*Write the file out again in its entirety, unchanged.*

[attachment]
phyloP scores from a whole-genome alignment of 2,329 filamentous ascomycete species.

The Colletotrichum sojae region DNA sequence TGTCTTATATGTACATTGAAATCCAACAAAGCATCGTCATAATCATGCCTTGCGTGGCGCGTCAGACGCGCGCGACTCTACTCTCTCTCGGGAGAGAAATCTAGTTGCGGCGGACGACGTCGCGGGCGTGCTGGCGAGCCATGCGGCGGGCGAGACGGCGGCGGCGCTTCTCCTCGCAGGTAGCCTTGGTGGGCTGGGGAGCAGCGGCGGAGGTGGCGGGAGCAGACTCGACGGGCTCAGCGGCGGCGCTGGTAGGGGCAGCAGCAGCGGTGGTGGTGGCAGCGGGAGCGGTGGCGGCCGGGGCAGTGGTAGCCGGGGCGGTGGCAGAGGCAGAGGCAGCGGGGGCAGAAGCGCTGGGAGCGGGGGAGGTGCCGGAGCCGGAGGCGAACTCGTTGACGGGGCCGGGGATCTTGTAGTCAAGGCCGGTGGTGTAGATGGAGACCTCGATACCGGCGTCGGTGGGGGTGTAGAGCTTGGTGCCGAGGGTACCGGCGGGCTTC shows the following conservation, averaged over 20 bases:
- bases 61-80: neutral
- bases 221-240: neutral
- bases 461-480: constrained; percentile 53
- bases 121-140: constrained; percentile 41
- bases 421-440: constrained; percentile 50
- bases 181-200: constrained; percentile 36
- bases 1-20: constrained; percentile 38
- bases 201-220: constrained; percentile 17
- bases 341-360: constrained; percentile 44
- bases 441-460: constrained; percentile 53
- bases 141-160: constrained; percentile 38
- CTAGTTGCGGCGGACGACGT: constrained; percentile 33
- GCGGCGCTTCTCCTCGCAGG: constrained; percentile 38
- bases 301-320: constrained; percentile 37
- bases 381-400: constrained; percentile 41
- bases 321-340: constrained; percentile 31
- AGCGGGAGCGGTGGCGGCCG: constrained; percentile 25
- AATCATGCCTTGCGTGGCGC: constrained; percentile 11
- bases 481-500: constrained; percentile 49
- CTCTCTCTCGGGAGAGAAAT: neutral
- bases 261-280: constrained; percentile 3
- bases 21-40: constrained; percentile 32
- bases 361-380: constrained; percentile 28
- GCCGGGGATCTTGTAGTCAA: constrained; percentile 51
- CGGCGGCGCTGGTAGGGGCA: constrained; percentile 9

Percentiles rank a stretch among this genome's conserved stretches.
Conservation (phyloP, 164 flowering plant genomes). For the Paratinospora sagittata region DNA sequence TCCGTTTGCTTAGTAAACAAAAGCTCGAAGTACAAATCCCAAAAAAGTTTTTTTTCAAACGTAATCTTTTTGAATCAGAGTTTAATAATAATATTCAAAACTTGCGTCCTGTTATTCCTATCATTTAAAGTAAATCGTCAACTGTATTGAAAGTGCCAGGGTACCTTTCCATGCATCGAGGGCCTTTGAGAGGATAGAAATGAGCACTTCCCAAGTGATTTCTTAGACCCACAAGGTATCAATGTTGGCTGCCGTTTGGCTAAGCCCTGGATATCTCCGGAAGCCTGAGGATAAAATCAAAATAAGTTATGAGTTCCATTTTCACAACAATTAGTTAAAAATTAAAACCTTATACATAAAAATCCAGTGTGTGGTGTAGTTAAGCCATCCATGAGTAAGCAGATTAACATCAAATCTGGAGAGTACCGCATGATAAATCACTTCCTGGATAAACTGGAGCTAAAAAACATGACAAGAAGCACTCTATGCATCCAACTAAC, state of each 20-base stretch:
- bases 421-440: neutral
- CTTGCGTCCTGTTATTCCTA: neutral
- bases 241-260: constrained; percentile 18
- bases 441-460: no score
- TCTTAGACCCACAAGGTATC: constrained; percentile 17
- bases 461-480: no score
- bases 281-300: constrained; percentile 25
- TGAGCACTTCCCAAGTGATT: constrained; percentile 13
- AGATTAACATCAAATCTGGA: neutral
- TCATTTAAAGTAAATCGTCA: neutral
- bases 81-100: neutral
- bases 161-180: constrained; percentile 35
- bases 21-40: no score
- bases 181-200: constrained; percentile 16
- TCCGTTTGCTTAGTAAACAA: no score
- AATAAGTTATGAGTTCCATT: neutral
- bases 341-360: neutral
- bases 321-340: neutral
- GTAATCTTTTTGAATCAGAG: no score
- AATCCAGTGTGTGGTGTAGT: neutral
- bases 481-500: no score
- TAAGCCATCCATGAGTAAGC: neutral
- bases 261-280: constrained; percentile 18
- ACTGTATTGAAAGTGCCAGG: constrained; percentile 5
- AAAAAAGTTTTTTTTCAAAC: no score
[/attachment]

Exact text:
phyloP scores from a whole-genome alignment of 2,329 filamentous ascomycete species.

The Colletotrichum sojae region DNA sequence TGTCTTATATGTACATTGAAATCCAACAAAGCATCGTCATAATCATGCCTTGCGTGGCGCGTCAGACGCGCGCGACTCTACTCTCTCTCGGGAGAGAAATCTAGTTGCGGCGGACGACGTCGCGGGCGTGCTGGCGAGCCATGCGGCGGGCGAGACGGCGGCGGCGCTTCTCCTCGCAGGTAGCCTTGGTGGGCTGGGGAGCAGCGGCGGAGGTGGCGGGAGCAGACTCGACGGGCTCAGCGGCGGCGCTGGTAGGGGCAGCAGCAGCGGTGGTGGTGGCAGCGGGAGCGGTGGCGGCCGGGGCAGTGGTAGCCGGGGCGGTGGCAGAGGCAGAGGCAGCGGGGGCAGAAGCGCTGGGAGCGGGGGAGGTGCCGGAGCCGGAGGCGAACTCGTTGACGGGGCCGGGGATCTTGTAGTCAAGGCCGGTGGTGTAGATGGAGACCTCGATACCGGCGTCGGTGGGGGTGTAGAGCTTGGTGCCGAGGGTACCGGCGGGCTTC shows the following conservation, averaged over 20 bases:
- bases 61-80: neutral
- bases 221-240: neutral
- bases 461-480: constrained; percentile 53
- bases 121-140: constrained; percentile 41
- bases 421-440: constrained; percentile 50
- bases 181-200: constrained; percentile 36
- bases 1-20: constrained; percentile 38
- bases 201-220: constrained; percentile 17
- bases 341-360: constrained; percentile 44
- bases 441-460: constrained; percentile 53
- bases 141-160: constrained; percentile 38
- CTAGTTGCGGCGGACGACGT: constrained; percentile 33
- GCGGCGCTTCTCCTCGCAGG: constrained; percentile 38
- bases 301-320: constrained; percentile 37
- bases 381-400: constrained; percentile 41
- bases 321-340: constrained; percentile 31
- AGCGGGAGCGGTGGCGGCCG: constrained; percentile 25
- AATCATGCCTTGCGTGGCGC: constrained; percentile 11
- bases 481-500: constrained; percentile 49
- CTCTCTCTCGGGAGAGAAAT: neutral
- bases 261-280: constrained; percentile 3
- bases 21-40: constrained; percentile 32
- bases 361-380: constrained; percentile 28
- GCCGGGGATCTTGTAGTCAA: constrained; percentile 51
- CGGCGGCGCTGGTAGGGGCA: constrained; percentile 9

Percentiles rank a stretch among this genome's conserved stretches.
Conservation (phyloP, 164 flowering plant genomes). For the Paratinospora sagittata region DNA sequence TCCGTTTGCTTAGTAAACAAAAGCTCGAAGTACAAATCCCAAAAAAGTTTTTTTTCAAACGTAATCTTTTTGAATCAGAGTTTAATAATAATATTCAAAACTTGCGTCCTGTTATTCCTATCATTTAAAGTAAATCGTCAACTGTATTGAAAGTGCCAGGGTACCTTTCCATGCATCGAGGGCCTTTGAGAGGATAGAAATGAGCACTTCCCAAGTGATTTCTTAGACCCACAAGGTATCAATGTTGGCTGCCGTTTGGCTAAGCCCTGGATATCTCCGGAAGCCTGAGGATAAAATCAAAATAAGTTATGAGTTCCATTTTCACAACAATTAGTTAAAAATTAAAACCTTATACATAAAAATCCAGTGTGTGGTGTAGTTAAGCCATCCATGAGTAAGCAGATTAACATCAAATCTGGAGAGTACCGCATGATAAATCACTTCCTGGATAAACTGGAGCTAAAAAACATGACAAGAAGCACTCTATGCATCCAACTAAC, state of each 20-base stretch:
- bases 421-440: neutral
- CTTGCGTCCTGTTATTCCTA: neutral
- bases 241-260: constrained; percentile 18
- bases 441-460: no score
- TCTTAGACCCACAAGGTATC: constrained; percentile 17
- bases 461-480: no score
- bases 281-300: constrained; percentile 25
- TGAGCACTTCCCAAGTGATT: constrained; percentile 13
- AGATTAACATCAAATCTGGA: neutral
- TCATTTAAAGTAAATCGTCA: neutral
- bases 81-100: neutral
- bases 161-180: constrained; percentile 35
- bases 21-40: no score
- bases 181-200: constrained; percentile 16
- TCCGTTTGCTTAGTAAACAA: no score
- AATAAGTTATGAGTTCCATT: neutral
- bases 341-360: neutral
- bases 321-340: neutral
- GTAATCTTTTTGAATCAGAG: no score
- AATCCAGTGTGTGGTGTAGT: neutral
- bases 481-500: no score
- TAAGCCATCCATGAGTAAGC: neutral
- bases 261-280: constrained; percentile 18
- ACTGTATTGAAAGTGCCAGG: constrained; percentile 5
- AAAAAAGTTTTTTTTCAAAC: no score